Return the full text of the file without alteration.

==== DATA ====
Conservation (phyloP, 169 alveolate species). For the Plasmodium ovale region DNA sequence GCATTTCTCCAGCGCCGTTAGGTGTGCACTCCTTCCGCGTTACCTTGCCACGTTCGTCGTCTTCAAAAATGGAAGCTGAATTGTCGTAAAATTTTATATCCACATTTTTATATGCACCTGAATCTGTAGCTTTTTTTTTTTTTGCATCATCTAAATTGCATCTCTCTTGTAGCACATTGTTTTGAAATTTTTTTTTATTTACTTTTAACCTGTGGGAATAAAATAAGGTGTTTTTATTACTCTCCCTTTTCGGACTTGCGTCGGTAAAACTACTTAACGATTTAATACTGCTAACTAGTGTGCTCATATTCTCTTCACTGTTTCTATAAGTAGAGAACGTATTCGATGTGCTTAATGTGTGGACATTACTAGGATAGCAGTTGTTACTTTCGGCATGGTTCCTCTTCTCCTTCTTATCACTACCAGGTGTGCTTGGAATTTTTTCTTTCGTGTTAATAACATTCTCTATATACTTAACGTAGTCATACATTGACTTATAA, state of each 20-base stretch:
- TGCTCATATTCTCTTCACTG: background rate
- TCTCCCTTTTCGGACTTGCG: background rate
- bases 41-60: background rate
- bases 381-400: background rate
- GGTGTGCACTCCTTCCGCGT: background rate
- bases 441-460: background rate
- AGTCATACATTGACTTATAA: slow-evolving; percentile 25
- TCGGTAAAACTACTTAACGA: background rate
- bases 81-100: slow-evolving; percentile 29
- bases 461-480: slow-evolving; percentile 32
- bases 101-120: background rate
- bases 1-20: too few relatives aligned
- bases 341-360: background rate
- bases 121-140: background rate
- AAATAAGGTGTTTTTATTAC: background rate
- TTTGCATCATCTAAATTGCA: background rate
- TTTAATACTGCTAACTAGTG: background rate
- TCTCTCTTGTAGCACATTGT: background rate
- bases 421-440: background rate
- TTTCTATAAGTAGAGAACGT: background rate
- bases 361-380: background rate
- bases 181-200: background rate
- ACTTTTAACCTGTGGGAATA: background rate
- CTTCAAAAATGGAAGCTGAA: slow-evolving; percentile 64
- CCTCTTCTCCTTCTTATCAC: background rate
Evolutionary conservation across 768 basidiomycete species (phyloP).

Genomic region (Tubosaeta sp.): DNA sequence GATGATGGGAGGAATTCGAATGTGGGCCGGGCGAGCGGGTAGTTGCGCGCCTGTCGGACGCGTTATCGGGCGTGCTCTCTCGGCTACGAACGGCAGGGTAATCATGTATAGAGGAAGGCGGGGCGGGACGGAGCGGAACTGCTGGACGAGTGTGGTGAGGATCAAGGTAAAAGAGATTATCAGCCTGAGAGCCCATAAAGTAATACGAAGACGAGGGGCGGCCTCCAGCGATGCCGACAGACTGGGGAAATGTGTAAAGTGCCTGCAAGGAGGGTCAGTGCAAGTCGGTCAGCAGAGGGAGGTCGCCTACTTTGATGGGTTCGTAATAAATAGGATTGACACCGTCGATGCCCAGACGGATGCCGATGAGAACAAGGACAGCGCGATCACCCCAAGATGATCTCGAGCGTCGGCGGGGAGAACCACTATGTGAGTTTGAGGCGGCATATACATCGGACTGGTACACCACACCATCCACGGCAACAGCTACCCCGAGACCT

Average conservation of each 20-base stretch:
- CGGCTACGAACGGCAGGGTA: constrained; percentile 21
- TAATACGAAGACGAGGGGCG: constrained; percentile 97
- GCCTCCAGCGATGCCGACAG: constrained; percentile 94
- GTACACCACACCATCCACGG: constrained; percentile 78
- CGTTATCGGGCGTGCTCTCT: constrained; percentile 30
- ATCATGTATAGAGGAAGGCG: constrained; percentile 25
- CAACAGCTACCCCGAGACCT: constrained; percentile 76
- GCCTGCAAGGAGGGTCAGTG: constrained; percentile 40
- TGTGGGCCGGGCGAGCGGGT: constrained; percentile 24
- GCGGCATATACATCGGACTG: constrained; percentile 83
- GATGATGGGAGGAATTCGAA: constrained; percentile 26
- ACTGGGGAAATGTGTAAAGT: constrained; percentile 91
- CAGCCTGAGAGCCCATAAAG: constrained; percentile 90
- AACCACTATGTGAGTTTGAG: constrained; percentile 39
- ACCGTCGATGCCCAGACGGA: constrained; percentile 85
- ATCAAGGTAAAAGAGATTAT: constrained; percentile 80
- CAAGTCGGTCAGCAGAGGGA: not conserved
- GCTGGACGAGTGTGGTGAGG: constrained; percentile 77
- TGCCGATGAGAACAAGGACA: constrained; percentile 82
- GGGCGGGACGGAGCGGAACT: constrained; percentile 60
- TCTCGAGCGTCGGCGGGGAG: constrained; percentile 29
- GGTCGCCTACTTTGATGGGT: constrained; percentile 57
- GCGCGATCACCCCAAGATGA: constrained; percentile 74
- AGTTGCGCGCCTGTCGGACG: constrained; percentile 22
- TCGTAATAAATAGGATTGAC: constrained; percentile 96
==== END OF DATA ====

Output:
Conservation (phyloP, 169 alveolate species). For the Plasmodium ovale region DNA sequence GCATTTCTCCAGCGCCGTTAGGTGTGCACTCCTTCCGCGTTACCTTGCCACGTTCGTCGTCTTCAAAAATGGAAGCTGAATTGTCGTAAAATTTTATATCCACATTTTTATATGCACCTGAATCTGTAGCTTTTTTTTTTTTTGCATCATCTAAATTGCATCTCTCTTGTAGCACATTGTTTTGAAATTTTTTTTTATTTACTTTTAACCTGTGGGAATAAAATAAGGTGTTTTTATTACTCTCCCTTTTCGGACTTGCGTCGGTAAAACTACTTAACGATTTAATACTGCTAACTAGTGTGCTCATATTCTCTTCACTGTTTCTATAAGTAGAGAACGTATTCGATGTGCTTAATGTGTGGACATTACTAGGATAGCAGTTGTTACTTTCGGCATGGTTCCTCTTCTCCTTCTTATCACTACCAGGTGTGCTTGGAATTTTTTCTTTCGTGTTAATAACATTCTCTATATACTTAACGTAGTCATACATTGACTTATAA, state of each 20-base stretch:
- TGCTCATATTCTCTTCACTG: background rate
- TCTCCCTTTTCGGACTTGCG: background rate
- bases 41-60: background rate
- bases 381-400: background rate
- GGTGTGCACTCCTTCCGCGT: background rate
- bases 441-460: background rate
- AGTCATACATTGACTTATAA: slow-evolving; percentile 25
- TCGGTAAAACTACTTAACGA: background rate
- bases 81-100: slow-evolving; percentile 29
- bases 461-480: slow-evolving; percentile 32
- bases 101-120: background rate
- bases 1-20: too few relatives aligned
- bases 341-360: background rate
- bases 121-140: background rate
- AAATAAGGTGTTTTTATTAC: background rate
- TTTGCATCATCTAAATTGCA: background rate
- TTTAATACTGCTAACTAGTG: background rate
- TCTCTCTTGTAGCACATTGT: background rate
- bases 421-440: background rate
- TTTCTATAAGTAGAGAACGT: background rate
- bases 361-380: background rate
- bases 181-200: background rate
- ACTTTTAACCTGTGGGAATA: background rate
- CTTCAAAAATGGAAGCTGAA: slow-evolving; percentile 64
- CCTCTTCTCCTTCTTATCAC: background rate
Evolutionary conservation across 768 basidiomycete species (phyloP).

Genomic region (Tubosaeta sp.): DNA sequence GATGATGGGAGGAATTCGAATGTGGGCCGGGCGAGCGGGTAGTTGCGCGCCTGTCGGACGCGTTATCGGGCGTGCTCTCTCGGCTACGAACGGCAGGGTAATCATGTATAGAGGAAGGCGGGGCGGGACGGAGCGGAACTGCTGGACGAGTGTGGTGAGGATCAAGGTAAAAGAGATTATCAGCCTGAGAGCCCATAAAGTAATACGAAGACGAGGGGCGGCCTCCAGCGATGCCGACAGACTGGGGAAATGTGTAAAGTGCCTGCAAGGAGGGTCAGTGCAAGTCGGTCAGCAGAGGGAGGTCGCCTACTTTGATGGGTTCGTAATAAATAGGATTGACACCGTCGATGCCCAGACGGATGCCGATGAGAACAAGGACAGCGCGATCACCCCAAGATGATCTCGAGCGTCGGCGGGGAGAACCACTATGTGAGTTTGAGGCGGCATATACATCGGACTGGTACACCACACCATCCACGGCAACAGCTACCCCGAGACCT

Average conservation of each 20-base stretch:
- CGGCTACGAACGGCAGGGTA: constrained; percentile 21
- TAATACGAAGACGAGGGGCG: constrained; percentile 97
- GCCTCCAGCGATGCCGACAG: constrained; percentile 94
- GTACACCACACCATCCACGG: constrained; percentile 78
- CGTTATCGGGCGTGCTCTCT: constrained; percentile 30
- ATCATGTATAGAGGAAGGCG: constrained; percentile 25
- CAACAGCTACCCCGAGACCT: constrained; percentile 76
- GCCTGCAAGGAGGGTCAGTG: constrained; percentile 40
- TGTGGGCCGGGCGAGCGGGT: constrained; percentile 24
- GCGGCATATACATCGGACTG: constrained; percentile 83
- GATGATGGGAGGAATTCGAA: constrained; percentile 26
- ACTGGGGAAATGTGTAAAGT: constrained; percentile 91
- CAGCCTGAGAGCCCATAAAG: constrained; percentile 90
- AACCACTATGTGAGTTTGAG: constrained; percentile 39
- ACCGTCGATGCCCAGACGGA: constrained; percentile 85
- ATCAAGGTAAAAGAGATTAT: constrained; percentile 80
- CAAGTCGGTCAGCAGAGGGA: not conserved
- GCTGGACGAGTGTGGTGAGG: constrained; percentile 77
- TGCCGATGAGAACAAGGACA: constrained; percentile 82
- GGGCGGGACGGAGCGGAACT: constrained; percentile 60
- TCTCGAGCGTCGGCGGGGAG: constrained; percentile 29
- GGTCGCCTACTTTGATGGGT: constrained; percentile 57
- GCGCGATCACCCCAAGATGA: constrained; percentile 74
- AGTTGCGCGCCTGTCGGACG: constrained; percentile 22
- TCGTAATAAATAGGATTGAC: constrained; percentile 96